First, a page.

Chronic Low Reproductive Success in the Colonial Tricolored Blackbird from 2006-2011


This publication by U.C. Davis ecologist Bob Meese, which appeared in the journal Western Birds in summer, 2013, summarizes the results of 6 years of field work designed to evaluate the role of insect abundance on tricolored blackbird reproductive success.

A total of 47 colonies was studied and relative insect abundance and reproductive success at each was estimated. In only rare instances was reproductive success estimated to be 1 young/nest or greater, and in each case higher reproductive success was correlated with unusually high insect abundance in foraging habitats surrounding colonies.

Tricolor reproduction appears to be food-limited and few locations in the Central Valley appear to have the abundance of insects necessary to support reproduction by a colonial insectivorous bird species.

Steep Decline in Tricolor Abundance


Figure 1

The most recent statewide surveys documented a rapid decline in the number of Tricolored Blackbirds, from about 400,000 in 2008 to about 250,000 3 years later. Annual monitoring and research into the relationship between reproductive success (RS) and insect abundance has shown a chronic low RS in dozens of colonies studied since 2007 and relatively high RS only in instances when colonies were surrounded by landscapes with unusually high insect abundance. Thus, the recent decline in the numbers of tricolors is believed to be due to chronic low RS (the number of birds recruiting into the population has been much smaller than the number dying) due to insufficient insect abundance. The decline in abundance is seen in the sizes of the largest colonies (Figure 1) from 2005 – 2013, where as recently as 2006 the average of the 5 largest colonies was nearly 72,000 birds, but in 2013 was less than 12,000 birds. And this decline in the sizes of the largest colonies comes at a time when researchers have documented a large number of colonies in new locations (Figure 2), nearly 100 since 2005. All else being equal, such a rapid increase in the number of known colony locations should have resulted in an increase in the population estimate, so the rapid decline in abundance is even more alarming. The next statewide survey, scheduled for April, 2014, will help to quantify the rate of decrease in the numbers of tricolors and provide a current statewide population estimate.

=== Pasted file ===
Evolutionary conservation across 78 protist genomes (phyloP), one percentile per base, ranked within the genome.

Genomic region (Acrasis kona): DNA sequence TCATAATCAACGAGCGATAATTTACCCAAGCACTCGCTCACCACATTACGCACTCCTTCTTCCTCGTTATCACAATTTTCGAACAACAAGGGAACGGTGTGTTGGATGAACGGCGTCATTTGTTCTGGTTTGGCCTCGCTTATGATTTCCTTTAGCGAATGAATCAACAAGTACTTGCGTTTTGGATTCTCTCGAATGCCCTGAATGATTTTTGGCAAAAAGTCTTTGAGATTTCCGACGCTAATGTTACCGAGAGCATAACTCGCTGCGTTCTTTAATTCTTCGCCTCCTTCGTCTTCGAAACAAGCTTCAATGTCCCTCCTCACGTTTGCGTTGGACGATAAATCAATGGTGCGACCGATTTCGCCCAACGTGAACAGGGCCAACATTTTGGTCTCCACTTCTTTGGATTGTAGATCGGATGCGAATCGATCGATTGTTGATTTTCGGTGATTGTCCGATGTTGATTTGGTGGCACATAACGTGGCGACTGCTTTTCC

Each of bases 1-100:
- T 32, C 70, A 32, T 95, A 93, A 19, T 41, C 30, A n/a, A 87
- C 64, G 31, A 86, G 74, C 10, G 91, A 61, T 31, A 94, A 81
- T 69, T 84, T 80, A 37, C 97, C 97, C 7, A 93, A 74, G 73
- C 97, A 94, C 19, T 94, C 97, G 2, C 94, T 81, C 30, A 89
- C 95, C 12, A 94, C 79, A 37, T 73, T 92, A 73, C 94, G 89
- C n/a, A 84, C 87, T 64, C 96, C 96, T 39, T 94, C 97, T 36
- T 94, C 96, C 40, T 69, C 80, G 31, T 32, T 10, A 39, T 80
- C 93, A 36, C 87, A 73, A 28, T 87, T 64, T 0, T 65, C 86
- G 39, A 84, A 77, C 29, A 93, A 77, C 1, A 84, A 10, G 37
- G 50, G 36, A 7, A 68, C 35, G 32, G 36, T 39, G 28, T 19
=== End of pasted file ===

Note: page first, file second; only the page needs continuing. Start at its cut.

The Decline in Number of Tricolors Highlighted


The Los Angeles Times and Sacramento Bee have each featured a story on Tricolored Blackbirds, the Times on June 20th and the Bee on June 21st, 2013. Both stories summarize the results of the work of the many participants in the 2008 and 2011 Statewide Surveys and highlight the continuing rapid decline in abundance of the species throughout California. Due to chronic low reproductive success since 2007 and a variety of other factors, the number of tricolors has been falling rapidly and the 2014 Statewide Survey will be an essential barometer of the species' health.

Disappointing Year in Southern California


The southern California tricolor population, already reduced to less than 6,000 birds (2011 statewide survey), has fared poorly in 2013 due to a series of events at locations that recently supported the region’s largest colonies. In northern Los Angeles County, two sites, Holiday Lake and Fairmont Reservoir, are not supporting tricolor colonies in 2013. Holiday Lake was drained in March, 2013 to allow the Los Angeles County Fire Department to burn the senescent cattails. As of the third week of May, 2013 the basin has not been refilled and remains nearly empty; thus, there is no nesting habitat for tricolors at Holiday Lake this year. Fairmont Reservoir, approximately 10 miles to the southeast of Holiday Lake, is dry and does not provide nesting habitat. Thus, tricolor breeding at both L.A. County locations is prevented by an absence of nesting habitat this year.